Parenting

My Rescue Dog Rescued Me Too

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I’ve always been a “dog person.”

When it comes to getting a dog, I’m a strong believer in the “adopt, don’t shop” mentality. I know that there are so many amazing dogs out there who need a loving home. Getting a rescue dog is the best decision I’ve made in a while — our dog is the perfect addition to our family.

I got my first rescue dog back in 2012. My now-ex and I knew that getting a dog was something we wanted after our cross-country move. Someone found an abandoned, pregnant dog, and one of the puppies became ours. Her name is Rose Nylund, after the character from The Golden Girls. She was my little rescue baby. With her as a part of our family, my heart was full. For a bunch of reasons, my ex kept her when we broke up, but she’s still in my life and we see her regularly.

After that, getting another dog was always in the back of my mind. Unfortunately for me, the apartment I moved into with my son didn’t allow dogs. My kiddo and I could see Rose whenever we wanted, but it wasn’t the same. We desperately wanted (needed) a dog of our own. Thankfully, my building changed its stance on dog ownership last year; thus, “Operation Doggo” began. This time around, getting a rescue dog was the only option. Knowing how many dogs are out there waiting for a home, I wouldn’t have felt right doing anything else.

Even though I knew we were getting a rescue dog, I still had requirements. The biggest one — no puppies. I have a six-year-old boy in the house and I’m a single mom. The last thing I need is another small, destructive creature. I briefly considered a senior dog, but with a young, active child, it didn’t seem like the best fit for either of them. Size was important because we live in a small apartment with size restriction policies.

I didn’t realize there are a ton of animal rescues on Instagram. I started following our local places and hoping that maybe I’d find our new family member. And after a chance scroll one afternoon, I saw the face that was going to change our lives for the better.

His name was Che and he was being rehomed after his family had to take in another dog. His big brown eyes and old man face won me over immediately. So, I sent an email and filled out an application.

Applying for a rescue dog is a serious process. I totally understand why, but it’s still stressful. The questions range from simple ones about your job to what you’ll do if your dog incurs major medical bills. There were times where I wondered if this was worth it, or if we should just get a hamster.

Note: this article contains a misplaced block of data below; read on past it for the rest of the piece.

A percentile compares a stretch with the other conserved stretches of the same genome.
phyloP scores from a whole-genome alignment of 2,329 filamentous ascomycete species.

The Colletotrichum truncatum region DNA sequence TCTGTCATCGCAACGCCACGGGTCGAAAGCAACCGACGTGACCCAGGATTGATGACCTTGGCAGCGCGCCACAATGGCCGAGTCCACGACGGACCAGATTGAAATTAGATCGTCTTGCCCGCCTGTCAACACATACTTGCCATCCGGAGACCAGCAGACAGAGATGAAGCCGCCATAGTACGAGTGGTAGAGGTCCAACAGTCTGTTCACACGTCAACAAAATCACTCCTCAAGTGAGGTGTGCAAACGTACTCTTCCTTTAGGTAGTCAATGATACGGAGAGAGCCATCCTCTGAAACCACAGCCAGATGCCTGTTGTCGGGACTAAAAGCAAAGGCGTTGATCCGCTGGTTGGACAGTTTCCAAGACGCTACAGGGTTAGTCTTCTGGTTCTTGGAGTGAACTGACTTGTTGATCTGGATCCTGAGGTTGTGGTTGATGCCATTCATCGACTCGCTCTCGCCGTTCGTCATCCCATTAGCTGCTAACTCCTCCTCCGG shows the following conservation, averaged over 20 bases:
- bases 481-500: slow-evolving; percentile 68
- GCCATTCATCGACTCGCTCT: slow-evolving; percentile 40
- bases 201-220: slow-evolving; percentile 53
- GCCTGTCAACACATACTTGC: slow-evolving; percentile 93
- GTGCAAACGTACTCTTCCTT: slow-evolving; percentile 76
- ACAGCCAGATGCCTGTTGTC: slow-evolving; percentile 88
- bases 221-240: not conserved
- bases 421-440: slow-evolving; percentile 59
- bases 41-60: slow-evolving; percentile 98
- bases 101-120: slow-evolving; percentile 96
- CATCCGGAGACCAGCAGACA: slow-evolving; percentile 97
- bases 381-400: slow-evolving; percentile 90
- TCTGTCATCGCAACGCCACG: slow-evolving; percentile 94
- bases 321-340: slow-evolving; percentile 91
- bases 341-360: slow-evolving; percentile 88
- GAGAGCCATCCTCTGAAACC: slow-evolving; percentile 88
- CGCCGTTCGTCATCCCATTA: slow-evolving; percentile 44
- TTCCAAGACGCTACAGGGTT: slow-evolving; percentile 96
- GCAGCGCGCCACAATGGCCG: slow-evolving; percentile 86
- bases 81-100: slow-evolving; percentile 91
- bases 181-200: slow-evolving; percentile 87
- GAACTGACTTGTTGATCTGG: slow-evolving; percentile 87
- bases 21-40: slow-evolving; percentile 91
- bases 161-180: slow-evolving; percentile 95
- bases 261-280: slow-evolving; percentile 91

But after meeting him, there was no doubt he was meant to be our dog and we received approval to take him home.

Che, who is now called Hank, feels like he’s been with us forever. He fits right in with our little family. He loves to curl up next to me as I work, and sleep in bed with my kiddo. He loves a good walk around the neighborhood, is quick to give kisses, and never turns down a good belly rub. Basically, he’s everything you can ask for in a dog. He gets along with Rose, and every other dog we see. He stops to let people pet him on the street, and doesn’t mind his little boy hugging him and giving him kisses.

But the best part about our rescue dog? He’s rescued me too. In the months before Hank came into our lives, I was a mess. My mental health had taken a nosedive, and having a dog really helped pull me out of that dark cave. Having to take him out for walks forces me outside, even when I don’t want to go. That little bit of fresh air a few times a day helps me clear my head and restores my energy. And even though we haven’t had him long, he’s very in tune with us already. He knows when I’m feeling sad, and will come lie his head in my lap, looking up at me with those big brown eyes. He’s a great companion for my son, who is an only child and very happy having someone to love all over and play with.

For us, having a dog made our little family feel more complete. My son and I both have so much love in our hearts, and pouring it into our furball makes us feel good. I don’t even mind most nights when they’re both sprawling out in my bed and I’m squished between them. It means the world to me that Hank knows we’re his people — the ones who care for him and will do anything for him.

I may be biased, but getting a rescue dog is a wonderful decision. Even if you’re looking for something specific, you will be able to find it — there are breed specific rescues out there and (unfortunately) new dogs being brought into the shelters every day. With so many dogs who need loving homes, there’s no reason not to make a rescue dog your first choice. They have so much extra love to give because they know you’re their person: the one who saved them from a less-than-ideal, or legitimately dire, situation.

Hank deserved a loving family. All dogs do. We didn’t really rescue him though–he rescued us.

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